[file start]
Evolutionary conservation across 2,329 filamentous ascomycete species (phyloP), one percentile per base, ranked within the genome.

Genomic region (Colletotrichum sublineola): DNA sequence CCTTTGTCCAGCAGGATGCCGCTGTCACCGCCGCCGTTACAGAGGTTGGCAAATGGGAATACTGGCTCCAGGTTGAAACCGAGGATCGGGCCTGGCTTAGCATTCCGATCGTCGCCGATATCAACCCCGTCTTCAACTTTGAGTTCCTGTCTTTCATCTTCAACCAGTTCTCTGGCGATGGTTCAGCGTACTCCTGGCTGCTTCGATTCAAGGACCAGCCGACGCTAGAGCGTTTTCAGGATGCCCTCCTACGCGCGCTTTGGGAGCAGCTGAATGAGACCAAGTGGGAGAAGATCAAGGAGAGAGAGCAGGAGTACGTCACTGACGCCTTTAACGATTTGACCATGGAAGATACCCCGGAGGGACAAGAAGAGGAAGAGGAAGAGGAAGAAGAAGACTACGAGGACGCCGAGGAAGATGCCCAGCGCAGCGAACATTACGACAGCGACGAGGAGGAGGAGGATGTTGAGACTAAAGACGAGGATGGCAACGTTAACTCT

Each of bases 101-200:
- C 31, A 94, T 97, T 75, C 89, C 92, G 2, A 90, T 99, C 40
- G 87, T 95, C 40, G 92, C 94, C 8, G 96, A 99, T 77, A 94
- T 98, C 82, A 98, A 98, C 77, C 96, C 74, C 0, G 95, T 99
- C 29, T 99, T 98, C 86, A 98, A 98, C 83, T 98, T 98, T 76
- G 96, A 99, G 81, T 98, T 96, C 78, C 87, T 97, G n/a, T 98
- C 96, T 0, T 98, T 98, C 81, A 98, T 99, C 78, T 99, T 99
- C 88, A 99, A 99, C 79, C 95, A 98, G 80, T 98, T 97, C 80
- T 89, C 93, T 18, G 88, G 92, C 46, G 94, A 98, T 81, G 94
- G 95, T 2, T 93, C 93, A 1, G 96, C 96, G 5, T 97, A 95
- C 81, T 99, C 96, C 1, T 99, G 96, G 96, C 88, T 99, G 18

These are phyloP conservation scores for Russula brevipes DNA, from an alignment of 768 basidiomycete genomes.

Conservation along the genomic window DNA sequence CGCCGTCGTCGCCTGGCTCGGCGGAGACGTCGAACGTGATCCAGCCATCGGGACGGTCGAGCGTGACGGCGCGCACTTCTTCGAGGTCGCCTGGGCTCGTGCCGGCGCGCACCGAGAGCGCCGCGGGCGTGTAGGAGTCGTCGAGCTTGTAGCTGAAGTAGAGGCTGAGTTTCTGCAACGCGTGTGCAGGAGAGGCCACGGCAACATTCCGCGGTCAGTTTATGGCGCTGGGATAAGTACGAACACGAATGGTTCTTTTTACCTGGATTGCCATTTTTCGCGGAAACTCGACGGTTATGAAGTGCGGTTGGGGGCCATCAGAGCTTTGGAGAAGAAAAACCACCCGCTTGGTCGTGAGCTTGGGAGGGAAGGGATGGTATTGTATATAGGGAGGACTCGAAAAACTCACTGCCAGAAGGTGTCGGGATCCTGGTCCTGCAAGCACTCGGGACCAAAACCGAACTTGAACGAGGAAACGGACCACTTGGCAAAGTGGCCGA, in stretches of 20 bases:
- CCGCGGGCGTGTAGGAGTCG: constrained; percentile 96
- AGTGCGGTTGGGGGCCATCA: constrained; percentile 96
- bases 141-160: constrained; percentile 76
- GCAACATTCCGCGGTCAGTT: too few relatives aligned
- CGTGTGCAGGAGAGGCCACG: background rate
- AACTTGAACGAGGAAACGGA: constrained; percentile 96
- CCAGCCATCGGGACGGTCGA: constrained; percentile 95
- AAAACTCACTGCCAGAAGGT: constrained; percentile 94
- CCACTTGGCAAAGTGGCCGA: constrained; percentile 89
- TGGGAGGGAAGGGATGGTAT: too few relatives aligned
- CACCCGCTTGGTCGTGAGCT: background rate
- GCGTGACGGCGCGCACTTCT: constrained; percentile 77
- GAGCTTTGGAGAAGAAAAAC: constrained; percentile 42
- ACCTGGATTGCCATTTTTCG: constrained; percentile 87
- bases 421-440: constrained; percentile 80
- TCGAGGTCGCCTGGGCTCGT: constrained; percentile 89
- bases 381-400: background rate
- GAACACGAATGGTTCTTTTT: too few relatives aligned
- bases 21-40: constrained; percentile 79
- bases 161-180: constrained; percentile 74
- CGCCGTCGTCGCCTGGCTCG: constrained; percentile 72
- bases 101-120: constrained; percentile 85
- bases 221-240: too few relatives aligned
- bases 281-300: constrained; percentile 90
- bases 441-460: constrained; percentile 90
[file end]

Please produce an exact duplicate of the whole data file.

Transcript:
Evolutionary conservation across 2,329 filamentous ascomycete species (phyloP), one percentile per base, ranked within the genome.

Genomic region (Colletotrichum sublineola): DNA sequence CCTTTGTCCAGCAGGATGCCGCTGTCACCGCCGCCGTTACAGAGGTTGGCAAATGGGAATACTGGCTCCAGGTTGAAACCGAGGATCGGGCCTGGCTTAGCATTCCGATCGTCGCCGATATCAACCCCGTCTTCAACTTTGAGTTCCTGTCTTTCATCTTCAACCAGTTCTCTGGCGATGGTTCAGCGTACTCCTGGCTGCTTCGATTCAAGGACCAGCCGACGCTAGAGCGTTTTCAGGATGCCCTCCTACGCGCGCTTTGGGAGCAGCTGAATGAGACCAAGTGGGAGAAGATCAAGGAGAGAGAGCAGGAGTACGTCACTGACGCCTTTAACGATTTGACCATGGAAGATACCCCGGAGGGACAAGAAGAGGAAGAGGAAGAGGAAGAAGAAGACTACGAGGACGCCGAGGAAGATGCCCAGCGCAGCGAACATTACGACAGCGACGAGGAGGAGGAGGATGTTGAGACTAAAGACGAGGATGGCAACGTTAACTCT

Each of bases 101-200:
- C 31, A 94, T 97, T 75, C 89, C 92, G 2, A 90, T 99, C 40
- G 87, T 95, C 40, G 92, C 94, C 8, G 96, A 99, T 77, A 94
- T 98, C 82, A 98, A 98, C 77, C 96, C 74, C 0, G 95, T 99
- C 29, T 99, T 98, C 86, A 98, A 98, C 83, T 98, T 98, T 76
- G 96, A 99, G 81, T 98, T 96, C 78, C 87, T 97, G n/a, T 98
- C 96, T 0, T 98, T 98, C 81, A 98, T 99, C 78, T 99, T 99
- C 88, A 99, A 99, C 79, C 95, A 98, G 80, T 98, T 97, C 80
- T 89, C 93, T 18, G 88, G 92, C 46, G 94, A 98, T 81, G 94
- G 95, T 2, T 93, C 93, A 1, G 96, C 96, G 5, T 97, A 95
- C 81, T 99, C 96, C 1, T 99, G 96, G 96, C 88, T 99, G 18

These are phyloP conservation scores for Russula brevipes DNA, from an alignment of 768 basidiomycete genomes.

Conservation along the genomic window DNA sequence CGCCGTCGTCGCCTGGCTCGGCGGAGACGTCGAACGTGATCCAGCCATCGGGACGGTCGAGCGTGACGGCGCGCACTTCTTCGAGGTCGCCTGGGCTCGTGCCGGCGCGCACCGAGAGCGCCGCGGGCGTGTAGGAGTCGTCGAGCTTGTAGCTGAAGTAGAGGCTGAGTTTCTGCAACGCGTGTGCAGGAGAGGCCACGGCAACATTCCGCGGTCAGTTTATGGCGCTGGGATAAGTACGAACACGAATGGTTCTTTTTACCTGGATTGCCATTTTTCGCGGAAACTCGACGGTTATGAAGTGCGGTTGGGGGCCATCAGAGCTTTGGAGAAGAAAAACCACCCGCTTGGTCGTGAGCTTGGGAGGGAAGGGATGGTATTGTATATAGGGAGGACTCGAAAAACTCACTGCCAGAAGGTGTCGGGATCCTGGTCCTGCAAGCACTCGGGACCAAAACCGAACTTGAACGAGGAAACGGACCACTTGGCAAAGTGGCCGA, in stretches of 20 bases:
- CCGCGGGCGTGTAGGAGTCG: constrained; percentile 96
- AGTGCGGTTGGGGGCCATCA: constrained; percentile 96
- bases 141-160: constrained; percentile 76
- GCAACATTCCGCGGTCAGTT: too few relatives aligned
- CGTGTGCAGGAGAGGCCACG: background rate
- AACTTGAACGAGGAAACGGA: constrained; percentile 96
- CCAGCCATCGGGACGGTCGA: constrained; percentile 95
- AAAACTCACTGCCAGAAGGT: constrained; percentile 94
- CCACTTGGCAAAGTGGCCGA: constrained; percentile 89
- TGGGAGGGAAGGGATGGTAT: too few relatives aligned
- CACCCGCTTGGTCGTGAGCT: background rate
- GCGTGACGGCGCGCACTTCT: constrained; percentile 77
- GAGCTTTGGAGAAGAAAAAC: constrained; percentile 42
- ACCTGGATTGCCATTTTTCG: constrained; percentile 87
- bases 421-440: constrained; percentile 80
- TCGAGGTCGCCTGGGCTCGT: constrained; percentile 89
- bases 381-400: background rate
- GAACACGAATGGTTCTTTTT: too few relatives aligned
- bases 21-40: constrained; percentile 79
- bases 161-180: constrained; percentile 74
- CGCCGTCGTCGCCTGGCTCG: constrained; percentile 72
- bases 101-120: constrained; percentile 85
- bases 221-240: too few relatives aligned
- bases 281-300: constrained; percentile 90
- bases 441-460: constrained; percentile 90